If you take your Internet access for granted
You might wake up one day in July to find that you can no longer connect to the online world.
No, the Internet itself isn’t going anywhere. But, systems compromised by DNS Changer will find that their computers no longer know how to reach the web.
DNS Changer is malware. It originated a number of years ago, and–as the name implies–it changes DNS.
What’s DNS? OK. Let’s take a step back for a brief explanation.
DNS stands for Domain Name Service (or Server). In a nutshell, computers don’t speak English and they have no idea what “pcworld.com” or “microsoft.com” is. The way information is routed across the Internet is by IP address, and DNS is the translator that converts the Web destination to its associated IP address so the content from “pcworld.com” can magically show up on the display.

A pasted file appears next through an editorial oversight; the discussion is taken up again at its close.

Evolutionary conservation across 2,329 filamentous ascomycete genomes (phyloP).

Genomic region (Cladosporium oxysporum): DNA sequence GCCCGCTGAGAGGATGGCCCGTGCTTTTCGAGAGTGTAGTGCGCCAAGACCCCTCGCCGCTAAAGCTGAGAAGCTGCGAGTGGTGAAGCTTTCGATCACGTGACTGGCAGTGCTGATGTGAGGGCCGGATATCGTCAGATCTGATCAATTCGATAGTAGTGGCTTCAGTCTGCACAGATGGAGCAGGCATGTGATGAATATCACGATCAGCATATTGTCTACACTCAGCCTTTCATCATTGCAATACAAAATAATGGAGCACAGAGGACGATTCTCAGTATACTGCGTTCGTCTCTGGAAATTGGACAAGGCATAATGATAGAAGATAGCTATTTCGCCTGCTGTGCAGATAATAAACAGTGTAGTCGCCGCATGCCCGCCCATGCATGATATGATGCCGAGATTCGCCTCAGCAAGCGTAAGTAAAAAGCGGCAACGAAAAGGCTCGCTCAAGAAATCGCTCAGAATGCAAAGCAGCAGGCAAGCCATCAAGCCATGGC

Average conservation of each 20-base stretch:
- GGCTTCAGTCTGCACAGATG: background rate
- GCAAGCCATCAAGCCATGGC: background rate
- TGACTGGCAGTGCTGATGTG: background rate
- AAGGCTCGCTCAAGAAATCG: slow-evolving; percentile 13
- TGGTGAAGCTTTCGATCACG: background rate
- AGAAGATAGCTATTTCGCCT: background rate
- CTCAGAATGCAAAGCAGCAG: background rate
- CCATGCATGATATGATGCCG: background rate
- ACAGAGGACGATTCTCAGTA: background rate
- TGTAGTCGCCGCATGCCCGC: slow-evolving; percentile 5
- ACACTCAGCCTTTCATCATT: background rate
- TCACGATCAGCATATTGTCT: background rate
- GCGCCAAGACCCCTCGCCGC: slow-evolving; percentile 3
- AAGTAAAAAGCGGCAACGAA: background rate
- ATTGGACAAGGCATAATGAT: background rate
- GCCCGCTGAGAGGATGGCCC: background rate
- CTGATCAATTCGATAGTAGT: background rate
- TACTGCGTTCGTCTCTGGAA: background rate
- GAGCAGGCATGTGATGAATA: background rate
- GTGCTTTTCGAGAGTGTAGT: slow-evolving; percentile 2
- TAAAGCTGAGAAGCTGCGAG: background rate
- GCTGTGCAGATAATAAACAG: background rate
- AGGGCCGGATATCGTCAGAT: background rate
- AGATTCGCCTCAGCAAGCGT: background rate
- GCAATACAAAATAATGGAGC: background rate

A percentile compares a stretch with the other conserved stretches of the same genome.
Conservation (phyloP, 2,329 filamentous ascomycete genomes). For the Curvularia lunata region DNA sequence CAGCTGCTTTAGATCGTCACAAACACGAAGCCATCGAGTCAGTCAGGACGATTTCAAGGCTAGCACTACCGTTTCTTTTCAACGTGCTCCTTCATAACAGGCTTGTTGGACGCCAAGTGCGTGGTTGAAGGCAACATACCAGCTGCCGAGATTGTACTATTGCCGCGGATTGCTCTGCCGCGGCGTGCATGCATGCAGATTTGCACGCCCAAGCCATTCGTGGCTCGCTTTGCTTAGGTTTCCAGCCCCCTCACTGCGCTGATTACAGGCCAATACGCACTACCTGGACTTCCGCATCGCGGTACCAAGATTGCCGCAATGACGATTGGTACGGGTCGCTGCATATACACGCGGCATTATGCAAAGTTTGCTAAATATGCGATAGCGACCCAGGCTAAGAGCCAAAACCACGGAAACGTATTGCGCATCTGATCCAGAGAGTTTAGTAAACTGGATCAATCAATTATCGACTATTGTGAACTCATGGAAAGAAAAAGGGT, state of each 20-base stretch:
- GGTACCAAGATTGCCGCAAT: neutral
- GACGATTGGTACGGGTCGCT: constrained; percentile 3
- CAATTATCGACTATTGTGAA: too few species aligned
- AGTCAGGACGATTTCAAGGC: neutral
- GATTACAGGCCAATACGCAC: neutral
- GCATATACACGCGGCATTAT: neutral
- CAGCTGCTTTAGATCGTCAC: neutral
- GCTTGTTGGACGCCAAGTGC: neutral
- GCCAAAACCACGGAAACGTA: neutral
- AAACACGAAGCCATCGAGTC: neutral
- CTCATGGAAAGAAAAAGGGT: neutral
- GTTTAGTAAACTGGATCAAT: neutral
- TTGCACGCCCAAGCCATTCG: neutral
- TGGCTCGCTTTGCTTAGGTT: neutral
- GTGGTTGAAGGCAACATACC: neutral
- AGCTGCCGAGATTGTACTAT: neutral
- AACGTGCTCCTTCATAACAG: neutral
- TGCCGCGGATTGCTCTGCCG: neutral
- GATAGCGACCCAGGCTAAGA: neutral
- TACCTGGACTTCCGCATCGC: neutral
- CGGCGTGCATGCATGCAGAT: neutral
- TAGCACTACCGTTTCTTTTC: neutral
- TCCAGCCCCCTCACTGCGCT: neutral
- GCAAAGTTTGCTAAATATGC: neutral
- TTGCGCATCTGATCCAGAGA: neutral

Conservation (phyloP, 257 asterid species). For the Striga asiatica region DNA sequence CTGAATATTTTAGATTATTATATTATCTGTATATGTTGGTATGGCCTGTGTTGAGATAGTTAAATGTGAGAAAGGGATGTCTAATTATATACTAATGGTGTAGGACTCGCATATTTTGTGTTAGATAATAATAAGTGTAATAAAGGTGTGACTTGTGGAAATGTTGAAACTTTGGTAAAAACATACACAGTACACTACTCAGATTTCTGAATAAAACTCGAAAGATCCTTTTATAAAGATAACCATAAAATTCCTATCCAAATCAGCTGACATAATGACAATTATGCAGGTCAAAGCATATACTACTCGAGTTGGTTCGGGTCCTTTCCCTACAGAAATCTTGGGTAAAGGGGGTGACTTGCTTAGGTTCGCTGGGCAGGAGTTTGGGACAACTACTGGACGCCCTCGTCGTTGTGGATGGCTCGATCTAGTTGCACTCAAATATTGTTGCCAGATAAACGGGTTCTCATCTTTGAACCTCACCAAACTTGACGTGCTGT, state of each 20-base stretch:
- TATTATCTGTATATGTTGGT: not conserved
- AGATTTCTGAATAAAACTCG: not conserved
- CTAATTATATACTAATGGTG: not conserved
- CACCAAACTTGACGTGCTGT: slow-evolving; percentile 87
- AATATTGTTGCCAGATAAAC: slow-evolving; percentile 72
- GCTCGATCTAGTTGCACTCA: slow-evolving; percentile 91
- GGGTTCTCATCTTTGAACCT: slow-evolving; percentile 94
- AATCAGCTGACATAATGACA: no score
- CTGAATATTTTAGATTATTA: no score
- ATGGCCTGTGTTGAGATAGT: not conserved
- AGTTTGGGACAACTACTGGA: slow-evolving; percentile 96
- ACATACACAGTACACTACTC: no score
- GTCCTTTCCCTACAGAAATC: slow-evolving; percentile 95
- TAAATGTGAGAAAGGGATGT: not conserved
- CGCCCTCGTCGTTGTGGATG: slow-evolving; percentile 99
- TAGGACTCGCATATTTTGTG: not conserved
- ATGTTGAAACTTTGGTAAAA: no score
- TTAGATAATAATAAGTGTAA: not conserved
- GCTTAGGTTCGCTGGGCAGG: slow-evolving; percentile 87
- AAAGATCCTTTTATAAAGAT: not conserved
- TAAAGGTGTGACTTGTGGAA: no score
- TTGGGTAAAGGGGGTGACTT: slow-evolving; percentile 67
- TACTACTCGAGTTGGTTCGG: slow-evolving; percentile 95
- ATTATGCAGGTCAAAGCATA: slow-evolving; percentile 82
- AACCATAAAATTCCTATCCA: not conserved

The DNS Changer malware hijacked the DNS settings of compromised computers. The Web requests would go to the DNS Changer servers, and instead of translating to the actual IP address of the site, DNS Changer would send victims to other websites instead. These other websites might phishing sites trying to dupe users out of personal or sensitive information, ad spam sites that generate revenue for the attackers simply from the traffic from the compromised systems, or malicious sites that infect the computers with other nasty stuff.
There are an estimated 350,000 systems online that still rely on the DNS Changer botnet servers for DNS services, and those servers will be shut down on July 9.
More Information from PCWorld.com: Why Your Internet Might Disappear